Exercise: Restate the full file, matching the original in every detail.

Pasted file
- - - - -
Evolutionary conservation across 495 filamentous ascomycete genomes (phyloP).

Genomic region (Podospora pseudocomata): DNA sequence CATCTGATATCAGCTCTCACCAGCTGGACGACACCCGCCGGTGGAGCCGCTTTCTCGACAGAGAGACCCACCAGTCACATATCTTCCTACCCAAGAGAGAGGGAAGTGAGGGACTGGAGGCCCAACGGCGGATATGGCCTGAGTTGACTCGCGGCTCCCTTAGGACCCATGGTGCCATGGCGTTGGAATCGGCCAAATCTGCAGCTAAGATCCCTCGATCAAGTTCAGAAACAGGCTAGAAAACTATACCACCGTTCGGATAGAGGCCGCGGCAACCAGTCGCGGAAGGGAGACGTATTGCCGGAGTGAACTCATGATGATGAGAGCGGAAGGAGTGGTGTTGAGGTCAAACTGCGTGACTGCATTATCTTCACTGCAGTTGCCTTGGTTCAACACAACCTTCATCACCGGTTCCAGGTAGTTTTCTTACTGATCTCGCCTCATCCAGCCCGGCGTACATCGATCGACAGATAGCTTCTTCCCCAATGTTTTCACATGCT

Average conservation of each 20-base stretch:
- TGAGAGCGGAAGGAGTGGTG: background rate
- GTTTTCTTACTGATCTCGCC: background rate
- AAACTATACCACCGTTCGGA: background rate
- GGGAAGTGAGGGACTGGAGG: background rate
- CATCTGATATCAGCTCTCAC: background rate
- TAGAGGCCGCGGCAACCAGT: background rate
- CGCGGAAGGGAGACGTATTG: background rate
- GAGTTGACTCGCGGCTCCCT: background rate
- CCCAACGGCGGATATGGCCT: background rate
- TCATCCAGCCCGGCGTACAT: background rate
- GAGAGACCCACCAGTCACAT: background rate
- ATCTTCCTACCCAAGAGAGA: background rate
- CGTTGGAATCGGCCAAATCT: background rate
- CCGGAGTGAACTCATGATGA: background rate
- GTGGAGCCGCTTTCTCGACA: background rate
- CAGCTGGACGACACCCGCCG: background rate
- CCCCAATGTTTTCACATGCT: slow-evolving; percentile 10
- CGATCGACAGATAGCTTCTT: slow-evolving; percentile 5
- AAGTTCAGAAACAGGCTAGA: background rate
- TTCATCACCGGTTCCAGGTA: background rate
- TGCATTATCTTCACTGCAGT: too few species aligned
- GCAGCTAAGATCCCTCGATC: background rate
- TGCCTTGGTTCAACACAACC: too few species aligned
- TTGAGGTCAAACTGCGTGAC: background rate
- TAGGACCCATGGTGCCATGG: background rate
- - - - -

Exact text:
Evolutionary conservation across 495 filamentous ascomycete genomes (phyloP).

Genomic region (Podospora pseudocomata): DNA sequence CATCTGATATCAGCTCTCACCAGCTGGACGACACCCGCCGGTGGAGCCGCTTTCTCGACAGAGAGACCCACCAGTCACATATCTTCCTACCCAAGAGAGAGGGAAGTGAGGGACTGGAGGCCCAACGGCGGATATGGCCTGAGTTGACTCGCGGCTCCCTTAGGACCCATGGTGCCATGGCGTTGGAATCGGCCAAATCTGCAGCTAAGATCCCTCGATCAAGTTCAGAAACAGGCTAGAAAACTATACCACCGTTCGGATAGAGGCCGCGGCAACCAGTCGCGGAAGGGAGACGTATTGCCGGAGTGAACTCATGATGATGAGAGCGGAAGGAGTGGTGTTGAGGTCAAACTGCGTGACTGCATTATCTTCACTGCAGTTGCCTTGGTTCAACACAACCTTCATCACCGGTTCCAGGTAGTTTTCTTACTGATCTCGCCTCATCCAGCCCGGCGTACATCGATCGACAGATAGCTTCTTCCCCAATGTTTTCACATGCT

Average conservation of each 20-base stretch:
- TGAGAGCGGAAGGAGTGGTG: background rate
- GTTTTCTTACTGATCTCGCC: background rate
- AAACTATACCACCGTTCGGA: background rate
- GGGAAGTGAGGGACTGGAGG: background rate
- CATCTGATATCAGCTCTCAC: background rate
- TAGAGGCCGCGGCAACCAGT: background rate
- CGCGGAAGGGAGACGTATTG: background rate
- GAGTTGACTCGCGGCTCCCT: background rate
- CCCAACGGCGGATATGGCCT: background rate
- TCATCCAGCCCGGCGTACAT: background rate
- GAGAGACCCACCAGTCACAT: background rate
- ATCTTCCTACCCAAGAGAGA: background rate
- CGTTGGAATCGGCCAAATCT: background rate
- CCGGAGTGAACTCATGATGA: background rate
- GTGGAGCCGCTTTCTCGACA: background rate
- CAGCTGGACGACACCCGCCG: background rate
- CCCCAATGTTTTCACATGCT: slow-evolving; percentile 10
- CGATCGACAGATAGCTTCTT: slow-evolving; percentile 5
- AAGTTCAGAAACAGGCTAGA: background rate
- TTCATCACCGGTTCCAGGTA: background rate
- TGCATTATCTTCACTGCAGT: too few species aligned
- GCAGCTAAGATCCCTCGATC: background rate
- TGCCTTGGTTCAACACAACC: too few species aligned
- TTGAGGTCAAACTGCGTGAC: background rate
- TAGGACCCATGGTGCCATGG: background rate